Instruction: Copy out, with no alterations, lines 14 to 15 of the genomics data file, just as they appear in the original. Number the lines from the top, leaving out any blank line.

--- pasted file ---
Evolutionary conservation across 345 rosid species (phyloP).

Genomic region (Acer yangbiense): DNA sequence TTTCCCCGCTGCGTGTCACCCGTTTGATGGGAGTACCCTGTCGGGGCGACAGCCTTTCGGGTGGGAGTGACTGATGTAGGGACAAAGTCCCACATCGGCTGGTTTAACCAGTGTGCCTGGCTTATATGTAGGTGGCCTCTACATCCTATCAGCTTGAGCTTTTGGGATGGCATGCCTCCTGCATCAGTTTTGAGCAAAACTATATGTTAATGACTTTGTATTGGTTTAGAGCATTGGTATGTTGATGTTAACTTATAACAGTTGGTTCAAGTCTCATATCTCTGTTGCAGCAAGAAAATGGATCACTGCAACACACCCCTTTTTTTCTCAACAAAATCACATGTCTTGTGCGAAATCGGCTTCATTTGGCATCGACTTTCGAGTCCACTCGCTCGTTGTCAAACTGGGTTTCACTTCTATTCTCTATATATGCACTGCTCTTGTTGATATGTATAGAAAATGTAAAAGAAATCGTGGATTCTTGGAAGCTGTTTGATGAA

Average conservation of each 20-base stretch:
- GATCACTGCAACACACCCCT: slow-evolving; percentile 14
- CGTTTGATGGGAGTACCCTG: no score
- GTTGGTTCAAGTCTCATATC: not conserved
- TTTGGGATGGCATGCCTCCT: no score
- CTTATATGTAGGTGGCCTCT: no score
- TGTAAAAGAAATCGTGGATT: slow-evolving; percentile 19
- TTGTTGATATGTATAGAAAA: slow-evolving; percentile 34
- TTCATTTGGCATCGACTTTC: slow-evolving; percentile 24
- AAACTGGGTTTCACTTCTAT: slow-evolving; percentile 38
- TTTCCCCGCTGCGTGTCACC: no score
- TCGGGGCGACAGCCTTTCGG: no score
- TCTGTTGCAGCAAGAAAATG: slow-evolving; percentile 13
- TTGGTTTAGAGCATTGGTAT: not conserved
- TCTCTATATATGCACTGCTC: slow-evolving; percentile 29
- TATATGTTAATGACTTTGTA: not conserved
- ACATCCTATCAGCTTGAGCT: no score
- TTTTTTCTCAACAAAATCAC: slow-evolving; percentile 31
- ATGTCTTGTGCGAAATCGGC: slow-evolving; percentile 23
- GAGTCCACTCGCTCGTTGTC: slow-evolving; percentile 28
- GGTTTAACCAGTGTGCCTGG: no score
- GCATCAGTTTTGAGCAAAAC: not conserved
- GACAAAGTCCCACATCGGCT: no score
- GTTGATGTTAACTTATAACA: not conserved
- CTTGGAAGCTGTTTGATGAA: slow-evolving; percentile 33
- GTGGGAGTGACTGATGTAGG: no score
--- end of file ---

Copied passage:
- TCGGGGCGACAGCCTTTCGG: no score
- TCTGTTGCAGCAAGAAAATG: slow-evolving; percentile 13